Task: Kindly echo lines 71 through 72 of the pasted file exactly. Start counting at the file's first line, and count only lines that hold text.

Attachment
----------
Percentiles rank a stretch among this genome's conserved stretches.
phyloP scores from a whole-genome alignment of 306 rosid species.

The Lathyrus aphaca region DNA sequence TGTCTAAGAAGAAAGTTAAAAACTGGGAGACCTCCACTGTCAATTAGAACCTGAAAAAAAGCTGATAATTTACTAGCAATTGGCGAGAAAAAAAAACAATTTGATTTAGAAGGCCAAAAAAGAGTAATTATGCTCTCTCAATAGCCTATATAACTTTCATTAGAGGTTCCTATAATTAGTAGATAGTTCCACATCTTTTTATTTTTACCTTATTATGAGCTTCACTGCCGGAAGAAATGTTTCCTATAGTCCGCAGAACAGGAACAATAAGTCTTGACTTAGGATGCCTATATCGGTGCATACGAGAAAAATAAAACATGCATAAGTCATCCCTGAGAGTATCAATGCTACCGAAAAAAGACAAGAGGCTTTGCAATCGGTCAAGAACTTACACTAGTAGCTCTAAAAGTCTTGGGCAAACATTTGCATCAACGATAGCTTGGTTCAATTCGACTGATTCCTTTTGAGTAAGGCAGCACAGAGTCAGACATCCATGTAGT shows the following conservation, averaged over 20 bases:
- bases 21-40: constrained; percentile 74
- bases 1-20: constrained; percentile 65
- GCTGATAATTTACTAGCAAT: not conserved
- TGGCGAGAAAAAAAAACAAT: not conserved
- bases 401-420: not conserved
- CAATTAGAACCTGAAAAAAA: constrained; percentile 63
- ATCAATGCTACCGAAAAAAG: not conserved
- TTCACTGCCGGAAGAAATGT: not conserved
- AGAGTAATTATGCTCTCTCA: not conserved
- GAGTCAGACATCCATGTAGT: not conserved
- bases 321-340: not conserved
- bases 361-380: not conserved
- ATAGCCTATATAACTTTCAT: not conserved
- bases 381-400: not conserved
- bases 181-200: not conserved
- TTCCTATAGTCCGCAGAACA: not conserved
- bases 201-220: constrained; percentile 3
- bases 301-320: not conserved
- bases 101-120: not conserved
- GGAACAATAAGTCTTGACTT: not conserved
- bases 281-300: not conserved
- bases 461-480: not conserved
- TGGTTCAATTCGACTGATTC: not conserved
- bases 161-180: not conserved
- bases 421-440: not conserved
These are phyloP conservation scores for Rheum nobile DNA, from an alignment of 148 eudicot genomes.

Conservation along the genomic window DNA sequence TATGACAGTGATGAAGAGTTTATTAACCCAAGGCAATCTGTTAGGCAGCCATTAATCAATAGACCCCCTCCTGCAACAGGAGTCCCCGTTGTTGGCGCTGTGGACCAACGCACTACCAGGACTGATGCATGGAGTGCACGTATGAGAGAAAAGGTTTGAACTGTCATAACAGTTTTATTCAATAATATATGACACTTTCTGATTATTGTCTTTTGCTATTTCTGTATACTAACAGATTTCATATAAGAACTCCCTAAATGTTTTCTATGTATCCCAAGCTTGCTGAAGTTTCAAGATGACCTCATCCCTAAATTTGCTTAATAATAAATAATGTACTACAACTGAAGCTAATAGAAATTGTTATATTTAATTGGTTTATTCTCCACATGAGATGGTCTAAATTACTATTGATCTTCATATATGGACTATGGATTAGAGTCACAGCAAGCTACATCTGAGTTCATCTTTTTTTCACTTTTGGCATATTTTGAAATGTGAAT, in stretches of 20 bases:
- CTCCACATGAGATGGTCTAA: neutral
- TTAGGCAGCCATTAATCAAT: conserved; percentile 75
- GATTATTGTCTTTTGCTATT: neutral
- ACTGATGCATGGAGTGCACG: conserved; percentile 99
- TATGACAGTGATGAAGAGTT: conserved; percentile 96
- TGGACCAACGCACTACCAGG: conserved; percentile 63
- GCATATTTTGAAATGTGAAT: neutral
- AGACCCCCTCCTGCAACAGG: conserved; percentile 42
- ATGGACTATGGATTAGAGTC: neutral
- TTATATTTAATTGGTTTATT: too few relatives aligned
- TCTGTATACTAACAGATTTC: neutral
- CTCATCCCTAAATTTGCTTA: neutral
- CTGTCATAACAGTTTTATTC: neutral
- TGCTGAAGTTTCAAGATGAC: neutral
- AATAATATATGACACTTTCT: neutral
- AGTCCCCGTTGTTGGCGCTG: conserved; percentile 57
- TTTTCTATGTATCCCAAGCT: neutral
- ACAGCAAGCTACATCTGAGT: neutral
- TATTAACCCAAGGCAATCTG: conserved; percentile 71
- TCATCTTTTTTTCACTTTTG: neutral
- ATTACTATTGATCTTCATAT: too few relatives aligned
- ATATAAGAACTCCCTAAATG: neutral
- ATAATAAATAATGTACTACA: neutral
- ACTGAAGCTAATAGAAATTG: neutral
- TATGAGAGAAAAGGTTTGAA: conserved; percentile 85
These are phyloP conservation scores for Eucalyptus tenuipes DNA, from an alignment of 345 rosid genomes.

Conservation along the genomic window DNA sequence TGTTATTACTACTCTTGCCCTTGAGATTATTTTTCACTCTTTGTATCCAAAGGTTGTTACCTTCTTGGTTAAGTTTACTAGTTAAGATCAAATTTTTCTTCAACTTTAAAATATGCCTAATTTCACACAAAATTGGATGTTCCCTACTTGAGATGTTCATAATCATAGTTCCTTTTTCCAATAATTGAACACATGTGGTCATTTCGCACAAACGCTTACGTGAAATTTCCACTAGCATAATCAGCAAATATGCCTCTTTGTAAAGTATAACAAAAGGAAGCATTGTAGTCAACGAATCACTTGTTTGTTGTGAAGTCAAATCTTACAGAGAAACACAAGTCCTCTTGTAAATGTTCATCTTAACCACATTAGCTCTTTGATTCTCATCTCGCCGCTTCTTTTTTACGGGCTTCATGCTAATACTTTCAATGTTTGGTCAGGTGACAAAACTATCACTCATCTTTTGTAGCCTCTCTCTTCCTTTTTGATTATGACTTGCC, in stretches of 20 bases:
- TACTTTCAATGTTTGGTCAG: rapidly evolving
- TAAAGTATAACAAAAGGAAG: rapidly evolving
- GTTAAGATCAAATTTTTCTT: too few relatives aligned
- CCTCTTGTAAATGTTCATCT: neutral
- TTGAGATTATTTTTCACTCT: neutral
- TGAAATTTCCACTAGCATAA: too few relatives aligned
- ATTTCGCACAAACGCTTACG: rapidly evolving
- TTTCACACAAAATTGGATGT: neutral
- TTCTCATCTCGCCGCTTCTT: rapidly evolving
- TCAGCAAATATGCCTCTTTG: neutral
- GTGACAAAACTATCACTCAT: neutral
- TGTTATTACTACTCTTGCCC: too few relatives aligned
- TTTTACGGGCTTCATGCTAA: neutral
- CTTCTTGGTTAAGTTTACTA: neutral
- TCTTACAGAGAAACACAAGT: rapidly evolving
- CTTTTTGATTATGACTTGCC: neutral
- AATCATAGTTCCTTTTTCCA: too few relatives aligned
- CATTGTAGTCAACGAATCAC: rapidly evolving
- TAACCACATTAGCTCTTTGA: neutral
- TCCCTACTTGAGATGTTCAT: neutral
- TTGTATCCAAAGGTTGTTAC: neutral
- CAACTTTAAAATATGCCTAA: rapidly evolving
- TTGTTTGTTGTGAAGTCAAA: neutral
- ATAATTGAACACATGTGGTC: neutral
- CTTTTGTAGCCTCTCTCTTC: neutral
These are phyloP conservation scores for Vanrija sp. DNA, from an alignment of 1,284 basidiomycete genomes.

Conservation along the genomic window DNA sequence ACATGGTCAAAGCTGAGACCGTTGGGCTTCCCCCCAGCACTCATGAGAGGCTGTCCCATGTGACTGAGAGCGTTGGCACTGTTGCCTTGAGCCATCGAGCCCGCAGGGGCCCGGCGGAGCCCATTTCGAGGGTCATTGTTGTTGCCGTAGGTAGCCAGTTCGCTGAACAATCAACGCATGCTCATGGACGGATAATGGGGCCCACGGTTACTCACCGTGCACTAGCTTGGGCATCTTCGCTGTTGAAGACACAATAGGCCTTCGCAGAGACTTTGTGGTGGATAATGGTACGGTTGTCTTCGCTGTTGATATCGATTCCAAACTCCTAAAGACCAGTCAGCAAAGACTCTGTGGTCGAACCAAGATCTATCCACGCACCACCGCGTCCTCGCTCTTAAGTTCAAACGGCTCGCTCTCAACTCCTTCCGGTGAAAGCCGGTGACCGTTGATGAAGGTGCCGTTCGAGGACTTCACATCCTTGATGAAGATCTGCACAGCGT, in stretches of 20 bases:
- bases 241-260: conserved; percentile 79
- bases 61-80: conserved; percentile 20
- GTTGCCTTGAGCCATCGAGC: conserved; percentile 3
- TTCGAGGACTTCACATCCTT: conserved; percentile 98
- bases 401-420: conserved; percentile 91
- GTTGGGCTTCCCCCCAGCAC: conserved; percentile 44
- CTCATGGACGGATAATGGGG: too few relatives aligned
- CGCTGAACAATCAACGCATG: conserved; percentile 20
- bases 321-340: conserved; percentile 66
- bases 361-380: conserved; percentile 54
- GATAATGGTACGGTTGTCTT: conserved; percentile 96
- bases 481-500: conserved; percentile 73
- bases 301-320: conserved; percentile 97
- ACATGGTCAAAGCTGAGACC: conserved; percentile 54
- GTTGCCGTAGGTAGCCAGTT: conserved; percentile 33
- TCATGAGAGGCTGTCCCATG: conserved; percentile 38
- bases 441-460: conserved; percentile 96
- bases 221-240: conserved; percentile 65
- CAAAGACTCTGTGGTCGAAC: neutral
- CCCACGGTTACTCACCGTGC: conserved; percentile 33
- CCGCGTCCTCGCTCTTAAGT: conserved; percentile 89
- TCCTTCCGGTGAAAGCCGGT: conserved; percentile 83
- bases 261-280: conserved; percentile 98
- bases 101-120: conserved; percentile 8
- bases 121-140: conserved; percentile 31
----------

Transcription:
- CTTCTTGGTTAAGTTTACTA: neutral
- TCTTACAGAGAAACACAAGT: rapidly evolving